I've received over the past year many requests for a reading list of American history books for high-school students, so here goes -- but I should first mention that I'm skipping three kinds of books.
My list does not textbooks. Some of the following may be a reach for high-school students, but many would rather read harder stuff by good writers than what is typically assigned them. (For those who insist on an overall text, the best one I've seen is Larry Schweikart and Michael Allen's "A Patriot's History of the United States.")
My list does not include books whose authors assume greater knowledge than we have of why specific events happened in particular ways. All history is providential, in the sense that God, the master novelist, intricately weaves together billions of subplots -- but unless the Bible gives us the reason for a particular occurrence, we can't state that cause as certain.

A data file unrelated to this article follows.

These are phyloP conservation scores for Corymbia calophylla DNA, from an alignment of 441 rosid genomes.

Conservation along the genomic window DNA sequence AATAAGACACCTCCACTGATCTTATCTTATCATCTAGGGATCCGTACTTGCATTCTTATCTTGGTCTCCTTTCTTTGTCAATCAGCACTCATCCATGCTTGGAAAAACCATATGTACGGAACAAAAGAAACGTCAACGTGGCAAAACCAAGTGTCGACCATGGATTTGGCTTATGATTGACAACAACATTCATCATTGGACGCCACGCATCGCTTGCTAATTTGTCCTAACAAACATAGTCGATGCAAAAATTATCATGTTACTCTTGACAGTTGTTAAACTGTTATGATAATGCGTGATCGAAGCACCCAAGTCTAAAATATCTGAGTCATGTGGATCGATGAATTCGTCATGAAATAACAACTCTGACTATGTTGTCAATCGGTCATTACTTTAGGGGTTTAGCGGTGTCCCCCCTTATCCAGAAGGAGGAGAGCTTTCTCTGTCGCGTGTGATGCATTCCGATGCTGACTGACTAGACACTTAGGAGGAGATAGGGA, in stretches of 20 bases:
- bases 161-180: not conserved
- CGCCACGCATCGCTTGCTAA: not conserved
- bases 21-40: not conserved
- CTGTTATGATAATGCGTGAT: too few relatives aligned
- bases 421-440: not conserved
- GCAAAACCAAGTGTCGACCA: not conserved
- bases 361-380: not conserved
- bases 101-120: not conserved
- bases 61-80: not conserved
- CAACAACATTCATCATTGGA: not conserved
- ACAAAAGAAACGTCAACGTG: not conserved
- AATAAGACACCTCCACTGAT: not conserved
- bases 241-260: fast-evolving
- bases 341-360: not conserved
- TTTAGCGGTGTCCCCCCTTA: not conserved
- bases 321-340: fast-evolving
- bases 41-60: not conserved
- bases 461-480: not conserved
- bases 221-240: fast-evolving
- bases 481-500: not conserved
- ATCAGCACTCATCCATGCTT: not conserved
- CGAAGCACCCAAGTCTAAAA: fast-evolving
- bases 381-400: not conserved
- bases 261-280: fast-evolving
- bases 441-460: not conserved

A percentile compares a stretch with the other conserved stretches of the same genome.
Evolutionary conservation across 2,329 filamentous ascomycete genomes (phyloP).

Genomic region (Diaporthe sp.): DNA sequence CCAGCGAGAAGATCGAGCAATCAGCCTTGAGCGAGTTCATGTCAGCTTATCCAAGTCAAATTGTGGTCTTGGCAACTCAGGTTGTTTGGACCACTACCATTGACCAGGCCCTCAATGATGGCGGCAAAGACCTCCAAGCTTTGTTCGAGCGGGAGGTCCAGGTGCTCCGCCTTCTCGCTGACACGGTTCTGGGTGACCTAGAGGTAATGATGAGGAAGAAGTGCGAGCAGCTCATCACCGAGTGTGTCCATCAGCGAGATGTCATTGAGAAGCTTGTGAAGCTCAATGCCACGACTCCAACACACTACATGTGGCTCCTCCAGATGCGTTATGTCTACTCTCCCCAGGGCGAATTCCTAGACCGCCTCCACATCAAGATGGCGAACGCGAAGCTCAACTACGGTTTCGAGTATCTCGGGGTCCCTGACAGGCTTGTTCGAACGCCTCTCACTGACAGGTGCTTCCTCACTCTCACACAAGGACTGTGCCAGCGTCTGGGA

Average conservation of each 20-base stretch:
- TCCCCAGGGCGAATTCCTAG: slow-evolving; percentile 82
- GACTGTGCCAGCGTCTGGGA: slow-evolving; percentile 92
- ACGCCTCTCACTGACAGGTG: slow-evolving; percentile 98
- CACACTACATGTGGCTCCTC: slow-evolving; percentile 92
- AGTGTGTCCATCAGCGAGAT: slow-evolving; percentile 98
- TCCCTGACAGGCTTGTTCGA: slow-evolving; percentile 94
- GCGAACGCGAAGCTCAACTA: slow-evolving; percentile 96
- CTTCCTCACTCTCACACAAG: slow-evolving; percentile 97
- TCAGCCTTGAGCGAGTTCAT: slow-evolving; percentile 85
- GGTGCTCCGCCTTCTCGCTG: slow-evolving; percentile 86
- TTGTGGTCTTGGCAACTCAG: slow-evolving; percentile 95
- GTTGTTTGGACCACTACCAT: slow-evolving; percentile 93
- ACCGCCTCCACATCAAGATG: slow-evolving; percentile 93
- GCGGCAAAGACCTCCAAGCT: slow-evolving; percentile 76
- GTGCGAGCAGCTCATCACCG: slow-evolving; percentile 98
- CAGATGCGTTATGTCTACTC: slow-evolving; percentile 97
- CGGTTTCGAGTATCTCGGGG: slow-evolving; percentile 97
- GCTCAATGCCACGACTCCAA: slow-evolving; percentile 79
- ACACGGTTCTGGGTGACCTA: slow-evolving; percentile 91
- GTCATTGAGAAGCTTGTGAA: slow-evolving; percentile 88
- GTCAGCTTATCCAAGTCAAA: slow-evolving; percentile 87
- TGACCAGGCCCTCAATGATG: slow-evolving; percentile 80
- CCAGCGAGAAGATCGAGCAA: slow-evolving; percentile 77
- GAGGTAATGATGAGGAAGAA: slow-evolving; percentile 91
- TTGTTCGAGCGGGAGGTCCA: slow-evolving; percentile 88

My list does not include the wonderful, terrific, extraordinary history books that I've written -- students will just have to let their fingers do the clicking to online venues. (Editor: Noble of you to be self-sacrificing in this way. Me: Yes, and humble, too.)
I'll start with a book now on bestseller lists: David McCullough's "1776." McCullough writes history the way it ought to be written, with graceful prose, a dramatic narrative thread and a focus on individuals. Examining the ups and downs of Revolutionary War battles, McCullough shows how "circumstances -- fate, luck, Providence, the hand of God, as would be said so often -- intervened," and doesn't wave away the clouds of mystery that make history so fascinating. Burke Davis' "The Campaign That Won America" tells a good story about the end of the war.
To have students understand early 19th century America, I'd have them read Stephen Ambrose's "Undaunted Courage," about exploration, and extended excerpts from Alexis de Tocqueville's "Democracy in America," which is really a romance -- Alexis loves America of the 1830s and describes happily his beloved's face, form and character, particularly noting the role of churches and informal social institutions.